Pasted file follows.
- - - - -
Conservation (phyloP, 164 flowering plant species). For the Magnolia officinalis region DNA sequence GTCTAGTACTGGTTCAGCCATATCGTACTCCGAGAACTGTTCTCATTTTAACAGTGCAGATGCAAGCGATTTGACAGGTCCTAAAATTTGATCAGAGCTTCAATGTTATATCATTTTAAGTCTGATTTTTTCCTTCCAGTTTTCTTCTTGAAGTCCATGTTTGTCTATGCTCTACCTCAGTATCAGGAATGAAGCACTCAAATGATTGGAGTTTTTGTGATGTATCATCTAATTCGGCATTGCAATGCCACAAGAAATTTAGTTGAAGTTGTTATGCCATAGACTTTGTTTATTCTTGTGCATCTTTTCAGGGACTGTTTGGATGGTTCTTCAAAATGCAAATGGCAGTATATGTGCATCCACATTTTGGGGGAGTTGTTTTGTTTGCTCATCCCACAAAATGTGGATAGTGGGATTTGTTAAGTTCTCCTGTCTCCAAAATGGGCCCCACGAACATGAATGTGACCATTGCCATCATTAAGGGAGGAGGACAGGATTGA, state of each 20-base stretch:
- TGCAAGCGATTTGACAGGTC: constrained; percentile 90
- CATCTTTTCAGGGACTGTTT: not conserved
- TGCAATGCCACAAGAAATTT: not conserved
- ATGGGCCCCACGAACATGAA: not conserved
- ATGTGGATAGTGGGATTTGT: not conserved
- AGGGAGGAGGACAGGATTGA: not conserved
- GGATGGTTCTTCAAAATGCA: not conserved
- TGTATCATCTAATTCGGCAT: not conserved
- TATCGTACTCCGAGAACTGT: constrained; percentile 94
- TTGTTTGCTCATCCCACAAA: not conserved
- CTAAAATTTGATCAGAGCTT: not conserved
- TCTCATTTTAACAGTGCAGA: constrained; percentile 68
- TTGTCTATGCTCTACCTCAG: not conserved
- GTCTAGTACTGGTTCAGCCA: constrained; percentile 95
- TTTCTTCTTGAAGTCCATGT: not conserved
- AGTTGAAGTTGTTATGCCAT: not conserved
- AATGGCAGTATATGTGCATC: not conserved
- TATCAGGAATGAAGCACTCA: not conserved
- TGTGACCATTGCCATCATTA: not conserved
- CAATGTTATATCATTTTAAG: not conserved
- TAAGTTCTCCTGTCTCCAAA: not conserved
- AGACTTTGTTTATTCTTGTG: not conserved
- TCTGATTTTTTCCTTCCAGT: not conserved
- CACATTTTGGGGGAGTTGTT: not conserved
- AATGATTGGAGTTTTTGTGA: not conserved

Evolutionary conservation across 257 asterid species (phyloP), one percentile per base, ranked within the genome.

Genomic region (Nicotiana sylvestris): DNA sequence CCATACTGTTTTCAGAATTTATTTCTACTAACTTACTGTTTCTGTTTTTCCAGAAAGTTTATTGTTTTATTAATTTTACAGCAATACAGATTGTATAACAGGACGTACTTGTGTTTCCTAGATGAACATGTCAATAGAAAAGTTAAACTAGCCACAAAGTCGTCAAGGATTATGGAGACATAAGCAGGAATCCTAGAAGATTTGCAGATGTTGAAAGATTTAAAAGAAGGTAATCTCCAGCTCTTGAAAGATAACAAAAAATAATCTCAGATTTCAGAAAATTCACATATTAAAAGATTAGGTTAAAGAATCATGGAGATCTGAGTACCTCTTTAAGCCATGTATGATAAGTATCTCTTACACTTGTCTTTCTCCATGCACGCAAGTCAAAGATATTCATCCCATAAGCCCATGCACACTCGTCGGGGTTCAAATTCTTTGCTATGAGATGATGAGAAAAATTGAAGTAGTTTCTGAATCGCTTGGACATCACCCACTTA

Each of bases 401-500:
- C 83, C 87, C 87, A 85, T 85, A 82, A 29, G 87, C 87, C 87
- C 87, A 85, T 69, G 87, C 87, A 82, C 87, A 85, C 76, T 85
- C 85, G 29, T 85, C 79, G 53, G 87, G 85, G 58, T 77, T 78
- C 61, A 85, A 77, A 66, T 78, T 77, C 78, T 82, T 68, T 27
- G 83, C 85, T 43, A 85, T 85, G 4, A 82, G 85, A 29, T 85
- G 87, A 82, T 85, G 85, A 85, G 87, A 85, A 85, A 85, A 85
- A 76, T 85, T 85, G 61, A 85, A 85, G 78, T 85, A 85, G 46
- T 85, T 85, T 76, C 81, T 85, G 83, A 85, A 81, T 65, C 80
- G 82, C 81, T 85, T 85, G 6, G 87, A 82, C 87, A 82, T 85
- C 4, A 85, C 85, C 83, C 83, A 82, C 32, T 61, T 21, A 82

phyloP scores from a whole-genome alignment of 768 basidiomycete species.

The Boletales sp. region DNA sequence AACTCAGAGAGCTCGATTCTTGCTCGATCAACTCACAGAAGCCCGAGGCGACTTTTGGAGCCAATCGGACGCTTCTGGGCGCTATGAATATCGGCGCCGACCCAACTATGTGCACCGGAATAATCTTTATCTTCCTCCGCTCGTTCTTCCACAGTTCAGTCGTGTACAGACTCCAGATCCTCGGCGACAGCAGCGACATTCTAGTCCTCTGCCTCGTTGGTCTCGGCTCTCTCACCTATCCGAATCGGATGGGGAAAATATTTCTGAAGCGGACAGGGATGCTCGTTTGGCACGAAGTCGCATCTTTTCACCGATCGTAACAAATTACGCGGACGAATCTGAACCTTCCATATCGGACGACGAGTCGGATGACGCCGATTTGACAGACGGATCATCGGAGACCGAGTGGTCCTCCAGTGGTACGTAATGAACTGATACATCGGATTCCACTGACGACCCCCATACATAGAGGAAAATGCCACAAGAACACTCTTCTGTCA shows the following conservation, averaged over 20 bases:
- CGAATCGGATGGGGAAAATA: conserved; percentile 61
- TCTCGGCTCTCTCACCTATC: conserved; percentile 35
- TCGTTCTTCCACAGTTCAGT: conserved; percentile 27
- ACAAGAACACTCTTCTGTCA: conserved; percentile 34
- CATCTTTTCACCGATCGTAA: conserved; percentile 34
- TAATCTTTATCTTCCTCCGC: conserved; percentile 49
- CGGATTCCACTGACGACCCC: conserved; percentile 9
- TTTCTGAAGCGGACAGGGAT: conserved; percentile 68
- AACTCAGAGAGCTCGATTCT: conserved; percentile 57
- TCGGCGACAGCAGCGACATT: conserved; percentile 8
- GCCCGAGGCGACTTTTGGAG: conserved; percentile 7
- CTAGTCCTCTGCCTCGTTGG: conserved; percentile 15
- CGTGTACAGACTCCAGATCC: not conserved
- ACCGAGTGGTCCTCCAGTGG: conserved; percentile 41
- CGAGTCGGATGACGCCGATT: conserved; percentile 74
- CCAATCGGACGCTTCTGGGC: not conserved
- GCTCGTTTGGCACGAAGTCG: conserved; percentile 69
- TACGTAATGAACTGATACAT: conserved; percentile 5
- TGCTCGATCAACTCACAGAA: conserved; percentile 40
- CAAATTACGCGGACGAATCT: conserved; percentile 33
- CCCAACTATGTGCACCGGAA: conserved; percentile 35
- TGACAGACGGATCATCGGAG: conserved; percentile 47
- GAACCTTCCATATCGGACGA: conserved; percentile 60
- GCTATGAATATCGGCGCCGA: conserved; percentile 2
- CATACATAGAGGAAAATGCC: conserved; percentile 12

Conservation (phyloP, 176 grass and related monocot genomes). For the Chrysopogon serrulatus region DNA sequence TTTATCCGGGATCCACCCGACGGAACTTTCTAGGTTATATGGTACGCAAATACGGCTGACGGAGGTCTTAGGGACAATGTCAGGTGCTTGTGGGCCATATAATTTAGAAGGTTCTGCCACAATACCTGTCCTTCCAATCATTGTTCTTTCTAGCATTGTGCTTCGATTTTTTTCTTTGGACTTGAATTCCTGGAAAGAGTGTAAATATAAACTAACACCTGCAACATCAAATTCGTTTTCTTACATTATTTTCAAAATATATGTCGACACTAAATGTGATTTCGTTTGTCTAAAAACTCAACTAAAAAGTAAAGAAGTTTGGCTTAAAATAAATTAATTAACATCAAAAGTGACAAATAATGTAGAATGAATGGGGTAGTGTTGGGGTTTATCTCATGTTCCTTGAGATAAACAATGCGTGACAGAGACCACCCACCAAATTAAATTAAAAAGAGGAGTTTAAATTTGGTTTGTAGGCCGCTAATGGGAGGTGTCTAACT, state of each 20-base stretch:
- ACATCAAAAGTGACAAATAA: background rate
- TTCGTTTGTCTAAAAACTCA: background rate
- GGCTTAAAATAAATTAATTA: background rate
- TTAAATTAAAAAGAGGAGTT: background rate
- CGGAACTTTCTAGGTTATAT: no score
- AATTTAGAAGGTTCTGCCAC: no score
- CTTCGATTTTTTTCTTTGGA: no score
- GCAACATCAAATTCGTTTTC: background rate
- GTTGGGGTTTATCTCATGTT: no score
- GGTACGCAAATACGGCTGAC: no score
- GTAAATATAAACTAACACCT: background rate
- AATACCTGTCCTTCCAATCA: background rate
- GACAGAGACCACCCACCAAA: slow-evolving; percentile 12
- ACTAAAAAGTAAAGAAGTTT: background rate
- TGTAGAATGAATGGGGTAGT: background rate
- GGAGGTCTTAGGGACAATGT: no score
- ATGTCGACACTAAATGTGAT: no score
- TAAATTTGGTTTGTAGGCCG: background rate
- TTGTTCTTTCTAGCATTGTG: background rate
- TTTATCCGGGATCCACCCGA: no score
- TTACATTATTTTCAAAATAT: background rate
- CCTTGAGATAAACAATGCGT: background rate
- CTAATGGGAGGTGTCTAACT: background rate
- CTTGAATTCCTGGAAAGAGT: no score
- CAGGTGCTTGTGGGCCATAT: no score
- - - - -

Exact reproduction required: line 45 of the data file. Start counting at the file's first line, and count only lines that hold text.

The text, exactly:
- ACAAGAACACTCTTCTGTCA: conserved; percentile 34